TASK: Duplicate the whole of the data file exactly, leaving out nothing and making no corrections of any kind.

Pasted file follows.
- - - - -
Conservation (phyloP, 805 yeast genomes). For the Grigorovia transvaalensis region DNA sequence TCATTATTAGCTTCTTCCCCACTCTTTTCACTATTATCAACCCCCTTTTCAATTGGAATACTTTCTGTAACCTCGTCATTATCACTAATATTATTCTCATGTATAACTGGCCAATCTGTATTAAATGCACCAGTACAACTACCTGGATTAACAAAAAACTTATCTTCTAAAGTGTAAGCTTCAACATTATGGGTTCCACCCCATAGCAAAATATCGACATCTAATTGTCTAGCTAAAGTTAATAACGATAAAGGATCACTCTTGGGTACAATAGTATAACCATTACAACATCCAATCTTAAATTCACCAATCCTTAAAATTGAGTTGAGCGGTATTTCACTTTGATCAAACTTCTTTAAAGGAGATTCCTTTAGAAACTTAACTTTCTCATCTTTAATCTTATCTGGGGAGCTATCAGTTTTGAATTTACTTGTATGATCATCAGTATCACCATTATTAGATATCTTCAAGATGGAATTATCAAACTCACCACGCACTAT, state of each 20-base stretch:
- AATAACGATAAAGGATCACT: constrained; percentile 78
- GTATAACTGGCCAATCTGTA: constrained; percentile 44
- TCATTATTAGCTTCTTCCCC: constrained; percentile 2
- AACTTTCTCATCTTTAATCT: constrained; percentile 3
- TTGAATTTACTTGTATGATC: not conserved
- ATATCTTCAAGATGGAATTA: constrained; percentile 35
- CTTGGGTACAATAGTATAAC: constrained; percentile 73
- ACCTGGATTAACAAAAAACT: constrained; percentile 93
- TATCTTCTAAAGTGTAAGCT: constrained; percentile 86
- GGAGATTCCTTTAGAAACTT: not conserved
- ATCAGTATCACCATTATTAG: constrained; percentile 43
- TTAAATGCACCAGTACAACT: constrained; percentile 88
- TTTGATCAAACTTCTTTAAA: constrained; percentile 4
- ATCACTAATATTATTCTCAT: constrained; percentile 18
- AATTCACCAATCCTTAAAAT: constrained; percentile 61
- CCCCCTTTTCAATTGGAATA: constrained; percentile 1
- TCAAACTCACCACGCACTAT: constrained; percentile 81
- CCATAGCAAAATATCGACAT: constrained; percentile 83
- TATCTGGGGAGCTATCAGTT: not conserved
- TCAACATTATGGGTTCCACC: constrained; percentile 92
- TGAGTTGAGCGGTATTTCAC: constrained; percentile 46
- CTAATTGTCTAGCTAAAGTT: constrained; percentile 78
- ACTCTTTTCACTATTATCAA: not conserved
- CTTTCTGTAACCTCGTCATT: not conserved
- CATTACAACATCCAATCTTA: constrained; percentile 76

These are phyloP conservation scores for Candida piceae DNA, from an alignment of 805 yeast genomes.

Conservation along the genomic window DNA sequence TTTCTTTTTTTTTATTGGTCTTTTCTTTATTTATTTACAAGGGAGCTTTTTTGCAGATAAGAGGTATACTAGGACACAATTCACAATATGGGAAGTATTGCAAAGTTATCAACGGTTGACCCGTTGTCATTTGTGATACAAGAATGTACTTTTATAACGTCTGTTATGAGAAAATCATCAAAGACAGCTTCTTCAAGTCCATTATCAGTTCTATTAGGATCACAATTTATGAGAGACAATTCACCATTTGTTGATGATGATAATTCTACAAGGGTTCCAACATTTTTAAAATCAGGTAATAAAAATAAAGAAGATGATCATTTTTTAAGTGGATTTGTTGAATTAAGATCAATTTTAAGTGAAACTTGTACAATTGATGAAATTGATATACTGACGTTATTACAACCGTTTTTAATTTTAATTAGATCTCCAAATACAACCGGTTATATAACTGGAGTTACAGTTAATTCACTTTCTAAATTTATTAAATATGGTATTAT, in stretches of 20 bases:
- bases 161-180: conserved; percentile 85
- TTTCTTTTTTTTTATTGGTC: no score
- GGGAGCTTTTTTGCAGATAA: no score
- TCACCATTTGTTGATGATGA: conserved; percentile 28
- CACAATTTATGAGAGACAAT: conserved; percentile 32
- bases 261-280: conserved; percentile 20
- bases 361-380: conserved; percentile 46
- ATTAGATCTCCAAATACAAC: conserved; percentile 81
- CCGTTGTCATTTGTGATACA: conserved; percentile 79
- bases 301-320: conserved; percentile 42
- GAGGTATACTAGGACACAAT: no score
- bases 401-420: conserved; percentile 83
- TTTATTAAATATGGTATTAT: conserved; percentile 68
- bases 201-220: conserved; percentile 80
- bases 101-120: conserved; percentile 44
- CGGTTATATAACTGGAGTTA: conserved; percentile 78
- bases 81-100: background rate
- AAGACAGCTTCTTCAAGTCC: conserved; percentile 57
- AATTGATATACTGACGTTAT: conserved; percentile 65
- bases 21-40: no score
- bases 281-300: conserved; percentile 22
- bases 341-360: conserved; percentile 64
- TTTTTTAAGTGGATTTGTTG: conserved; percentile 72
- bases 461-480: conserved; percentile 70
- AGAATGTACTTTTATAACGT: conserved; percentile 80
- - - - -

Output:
Conservation (phyloP, 805 yeast genomes). For the Grigorovia transvaalensis region DNA sequence TCATTATTAGCTTCTTCCCCACTCTTTTCACTATTATCAACCCCCTTTTCAATTGGAATACTTTCTGTAACCTCGTCATTATCACTAATATTATTCTCATGTATAACTGGCCAATCTGTATTAAATGCACCAGTACAACTACCTGGATTAACAAAAAACTTATCTTCTAAAGTGTAAGCTTCAACATTATGGGTTCCACCCCATAGCAAAATATCGACATCTAATTGTCTAGCTAAAGTTAATAACGATAAAGGATCACTCTTGGGTACAATAGTATAACCATTACAACATCCAATCTTAAATTCACCAATCCTTAAAATTGAGTTGAGCGGTATTTCACTTTGATCAAACTTCTTTAAAGGAGATTCCTTTAGAAACTTAACTTTCTCATCTTTAATCTTATCTGGGGAGCTATCAGTTTTGAATTTACTTGTATGATCATCAGTATCACCATTATTAGATATCTTCAAGATGGAATTATCAAACTCACCACGCACTAT, state of each 20-base stretch:
- AATAACGATAAAGGATCACT: constrained; percentile 78
- GTATAACTGGCCAATCTGTA: constrained; percentile 44
- TCATTATTAGCTTCTTCCCC: constrained; percentile 2
- AACTTTCTCATCTTTAATCT: constrained; percentile 3
- TTGAATTTACTTGTATGATC: not conserved
- ATATCTTCAAGATGGAATTA: constrained; percentile 35
- CTTGGGTACAATAGTATAAC: constrained; percentile 73
- ACCTGGATTAACAAAAAACT: constrained; percentile 93
- TATCTTCTAAAGTGTAAGCT: constrained; percentile 86
- GGAGATTCCTTTAGAAACTT: not conserved
- ATCAGTATCACCATTATTAG: constrained; percentile 43
- TTAAATGCACCAGTACAACT: constrained; percentile 88
- TTTGATCAAACTTCTTTAAA: constrained; percentile 4
- ATCACTAATATTATTCTCAT: constrained; percentile 18
- AATTCACCAATCCTTAAAAT: constrained; percentile 61
- CCCCCTTTTCAATTGGAATA: constrained; percentile 1
- TCAAACTCACCACGCACTAT: constrained; percentile 81
- CCATAGCAAAATATCGACAT: constrained; percentile 83
- TATCTGGGGAGCTATCAGTT: not conserved
- TCAACATTATGGGTTCCACC: constrained; percentile 92
- TGAGTTGAGCGGTATTTCAC: constrained; percentile 46
- CTAATTGTCTAGCTAAAGTT: constrained; percentile 78
- ACTCTTTTCACTATTATCAA: not conserved
- CTTTCTGTAACCTCGTCATT: not conserved
- CATTACAACATCCAATCTTA: constrained; percentile 76

These are phyloP conservation scores for Candida piceae DNA, from an alignment of 805 yeast genomes.

Conservation along the genomic window DNA sequence TTTCTTTTTTTTTATTGGTCTTTTCTTTATTTATTTACAAGGGAGCTTTTTTGCAGATAAGAGGTATACTAGGACACAATTCACAATATGGGAAGTATTGCAAAGTTATCAACGGTTGACCCGTTGTCATTTGTGATACAAGAATGTACTTTTATAACGTCTGTTATGAGAAAATCATCAAAGACAGCTTCTTCAAGTCCATTATCAGTTCTATTAGGATCACAATTTATGAGAGACAATTCACCATTTGTTGATGATGATAATTCTACAAGGGTTCCAACATTTTTAAAATCAGGTAATAAAAATAAAGAAGATGATCATTTTTTAAGTGGATTTGTTGAATTAAGATCAATTTTAAGTGAAACTTGTACAATTGATGAAATTGATATACTGACGTTATTACAACCGTTTTTAATTTTAATTAGATCTCCAAATACAACCGGTTATATAACTGGAGTTACAGTTAATTCACTTTCTAAATTTATTAAATATGGTATTAT, in stretches of 20 bases:
- bases 161-180: conserved; percentile 85
- TTTCTTTTTTTTTATTGGTC: no score
- GGGAGCTTTTTTGCAGATAA: no score
- TCACCATTTGTTGATGATGA: conserved; percentile 28
- CACAATTTATGAGAGACAAT: conserved; percentile 32
- bases 261-280: conserved; percentile 20
- bases 361-380: conserved; percentile 46
- ATTAGATCTCCAAATACAAC: conserved; percentile 81
- CCGTTGTCATTTGTGATACA: conserved; percentile 79
- bases 301-320: conserved; percentile 42
- GAGGTATACTAGGACACAAT: no score
- bases 401-420: conserved; percentile 83
- TTTATTAAATATGGTATTAT: conserved; percentile 68
- bases 201-220: conserved; percentile 80
- bases 101-120: conserved; percentile 44
- CGGTTATATAACTGGAGTTA: conserved; percentile 78
- bases 81-100: background rate
- AAGACAGCTTCTTCAAGTCC: conserved; percentile 57
- AATTGATATACTGACGTTAT: conserved; percentile 65
- bases 21-40: no score
- bases 281-300: conserved; percentile 22
- bases 341-360: conserved; percentile 64
- TTTTTTAAGTGGATTTGTTG: conserved; percentile 72
- bases 461-480: conserved; percentile 70
- AGAATGTACTTTTATAACGT: conserved; percentile 80